The darkening of our screens and stages and its part in the theft of our past and future
YOU FLY into London on a British Airways plane on which you are shown an animated film about safety. It stars a cartoon Black man with his cartoon White wife and their cartoon mixed-race child. You pass through immigration control and are poked and probed by Brown people wearing hijabs and turbans who jabber at you in an unintelligible version of the English language. Heading for the tube you pass a poster that shows a Black woman dressed in Elizabethan garb beckoning you to the Globe Theatre.
On the ride into town you see posters for the latest West End plays. There are productions of Shakespeare’s Richard II and Henry V starring Black women in the title roles. (The critics rave that these classic plays finally make sense.) There is also an Asian actor playing David Copperfield and Christmas pantos starring Blacks and Asians as Cinderella, Dick Whittington, and Snow White. Next to the entertainment ads are those for mortgages and mattresses all featuring Black men with White women. And, they are almost always blonde women.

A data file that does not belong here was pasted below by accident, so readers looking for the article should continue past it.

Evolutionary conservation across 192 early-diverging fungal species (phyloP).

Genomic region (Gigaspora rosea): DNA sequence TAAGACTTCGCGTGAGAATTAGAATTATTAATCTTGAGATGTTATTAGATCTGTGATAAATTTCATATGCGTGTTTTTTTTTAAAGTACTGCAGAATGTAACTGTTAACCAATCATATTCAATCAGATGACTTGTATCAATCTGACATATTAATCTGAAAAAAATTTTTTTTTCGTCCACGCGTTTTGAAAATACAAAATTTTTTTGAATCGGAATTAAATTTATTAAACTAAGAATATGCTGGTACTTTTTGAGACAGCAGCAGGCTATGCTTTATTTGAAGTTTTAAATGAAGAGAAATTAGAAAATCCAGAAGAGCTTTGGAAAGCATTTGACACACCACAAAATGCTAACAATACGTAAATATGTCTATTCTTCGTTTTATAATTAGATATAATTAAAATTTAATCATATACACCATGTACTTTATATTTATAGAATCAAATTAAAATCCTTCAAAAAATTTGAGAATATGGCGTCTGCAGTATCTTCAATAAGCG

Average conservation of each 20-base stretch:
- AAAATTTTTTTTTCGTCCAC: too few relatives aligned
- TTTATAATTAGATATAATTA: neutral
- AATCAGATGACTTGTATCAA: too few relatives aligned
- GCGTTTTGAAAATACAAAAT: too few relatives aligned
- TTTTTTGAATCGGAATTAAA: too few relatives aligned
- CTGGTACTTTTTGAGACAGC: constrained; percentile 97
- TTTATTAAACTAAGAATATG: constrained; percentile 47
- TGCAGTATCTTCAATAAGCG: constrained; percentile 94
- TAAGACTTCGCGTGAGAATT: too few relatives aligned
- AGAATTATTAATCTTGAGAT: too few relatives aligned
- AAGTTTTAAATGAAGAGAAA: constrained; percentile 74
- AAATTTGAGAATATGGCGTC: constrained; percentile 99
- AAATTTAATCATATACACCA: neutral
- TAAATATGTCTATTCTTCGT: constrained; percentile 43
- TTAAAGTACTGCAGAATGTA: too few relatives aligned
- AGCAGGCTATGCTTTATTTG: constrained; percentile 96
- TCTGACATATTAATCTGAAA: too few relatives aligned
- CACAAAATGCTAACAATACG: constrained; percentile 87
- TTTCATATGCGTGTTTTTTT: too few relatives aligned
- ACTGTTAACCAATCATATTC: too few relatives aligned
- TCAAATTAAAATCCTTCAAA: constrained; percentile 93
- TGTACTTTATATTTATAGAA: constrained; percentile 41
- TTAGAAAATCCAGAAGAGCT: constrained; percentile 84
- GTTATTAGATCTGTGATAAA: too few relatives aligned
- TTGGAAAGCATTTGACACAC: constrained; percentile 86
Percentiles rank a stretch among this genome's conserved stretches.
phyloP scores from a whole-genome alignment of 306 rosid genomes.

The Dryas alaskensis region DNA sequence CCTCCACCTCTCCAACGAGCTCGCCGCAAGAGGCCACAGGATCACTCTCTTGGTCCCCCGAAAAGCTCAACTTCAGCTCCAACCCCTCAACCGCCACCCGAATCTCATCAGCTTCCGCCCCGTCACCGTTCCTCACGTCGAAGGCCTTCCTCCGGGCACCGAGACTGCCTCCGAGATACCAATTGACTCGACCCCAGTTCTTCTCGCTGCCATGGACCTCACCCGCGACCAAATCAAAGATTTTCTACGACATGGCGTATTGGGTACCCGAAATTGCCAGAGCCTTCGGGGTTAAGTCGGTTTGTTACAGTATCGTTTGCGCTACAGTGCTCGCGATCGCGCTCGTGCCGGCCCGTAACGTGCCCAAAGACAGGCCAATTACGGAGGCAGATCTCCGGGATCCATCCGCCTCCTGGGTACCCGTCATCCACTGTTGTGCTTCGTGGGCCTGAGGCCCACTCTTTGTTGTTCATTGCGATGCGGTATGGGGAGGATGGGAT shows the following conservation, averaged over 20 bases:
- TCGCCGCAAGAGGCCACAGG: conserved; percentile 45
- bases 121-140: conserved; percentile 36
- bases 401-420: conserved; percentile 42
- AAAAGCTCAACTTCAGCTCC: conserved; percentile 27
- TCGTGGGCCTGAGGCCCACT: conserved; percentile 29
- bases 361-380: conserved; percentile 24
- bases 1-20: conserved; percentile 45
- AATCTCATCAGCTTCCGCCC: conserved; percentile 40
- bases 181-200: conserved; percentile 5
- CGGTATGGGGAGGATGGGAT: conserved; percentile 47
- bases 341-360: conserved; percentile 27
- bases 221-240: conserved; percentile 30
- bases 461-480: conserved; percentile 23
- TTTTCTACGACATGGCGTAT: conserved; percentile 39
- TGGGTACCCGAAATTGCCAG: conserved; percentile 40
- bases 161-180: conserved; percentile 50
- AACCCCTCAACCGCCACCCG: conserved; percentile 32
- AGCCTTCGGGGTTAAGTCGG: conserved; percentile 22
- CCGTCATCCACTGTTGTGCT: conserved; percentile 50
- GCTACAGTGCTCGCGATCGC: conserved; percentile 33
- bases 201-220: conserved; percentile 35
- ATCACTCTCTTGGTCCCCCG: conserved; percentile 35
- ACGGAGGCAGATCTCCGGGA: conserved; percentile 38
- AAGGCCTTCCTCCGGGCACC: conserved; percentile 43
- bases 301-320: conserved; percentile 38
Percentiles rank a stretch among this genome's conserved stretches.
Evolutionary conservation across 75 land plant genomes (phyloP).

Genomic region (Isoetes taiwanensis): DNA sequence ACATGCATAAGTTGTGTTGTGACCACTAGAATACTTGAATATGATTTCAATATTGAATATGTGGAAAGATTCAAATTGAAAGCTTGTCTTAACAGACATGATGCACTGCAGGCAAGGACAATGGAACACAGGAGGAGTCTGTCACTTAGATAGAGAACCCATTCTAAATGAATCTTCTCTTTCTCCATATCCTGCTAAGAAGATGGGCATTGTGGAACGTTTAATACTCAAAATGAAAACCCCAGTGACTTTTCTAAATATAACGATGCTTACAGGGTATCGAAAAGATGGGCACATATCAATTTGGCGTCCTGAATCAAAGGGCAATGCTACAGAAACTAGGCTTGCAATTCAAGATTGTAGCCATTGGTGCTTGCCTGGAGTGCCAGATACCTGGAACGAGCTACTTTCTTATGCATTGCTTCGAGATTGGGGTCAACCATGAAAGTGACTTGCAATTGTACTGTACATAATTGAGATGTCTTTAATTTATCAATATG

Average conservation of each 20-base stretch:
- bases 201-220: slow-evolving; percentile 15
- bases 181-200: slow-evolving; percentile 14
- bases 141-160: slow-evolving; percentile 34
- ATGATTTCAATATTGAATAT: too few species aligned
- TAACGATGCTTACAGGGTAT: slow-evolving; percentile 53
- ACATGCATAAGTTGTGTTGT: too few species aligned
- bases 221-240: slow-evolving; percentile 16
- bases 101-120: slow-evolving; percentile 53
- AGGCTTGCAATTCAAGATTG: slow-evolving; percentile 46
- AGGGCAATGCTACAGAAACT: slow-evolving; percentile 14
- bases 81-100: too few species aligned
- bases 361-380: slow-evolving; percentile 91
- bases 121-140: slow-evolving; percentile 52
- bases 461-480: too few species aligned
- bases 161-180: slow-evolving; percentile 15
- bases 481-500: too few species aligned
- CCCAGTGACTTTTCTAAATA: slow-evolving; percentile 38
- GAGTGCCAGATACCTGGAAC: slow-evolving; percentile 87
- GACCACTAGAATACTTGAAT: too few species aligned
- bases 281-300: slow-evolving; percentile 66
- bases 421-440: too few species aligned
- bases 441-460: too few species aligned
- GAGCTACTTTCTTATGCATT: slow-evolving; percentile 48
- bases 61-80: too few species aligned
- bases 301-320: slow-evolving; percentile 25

You get home, put your feet up in front of the TV and notice that there are an unusually large number of Brown people on the streets of Victorian London as depicted in the BBC’s latest version of A Christmas Carol. And the villages of Midsomer are teeming with more people-of-color than your local benefits office. Even Doctor Who is suddenly a Black woman! You channel surf and are confronted by Black vikings, Black centurions, Black Tudors and an Asian King Arthur!
The news is read by a Brown person. The weather is given to you by a Brown person. Your favorite gardening program is presented by a Brown person. The Brown person presenting your favorite wildlife program explains without a trace of irony the danger of extinction faced by native fauna and flora due to the invasion of alien species.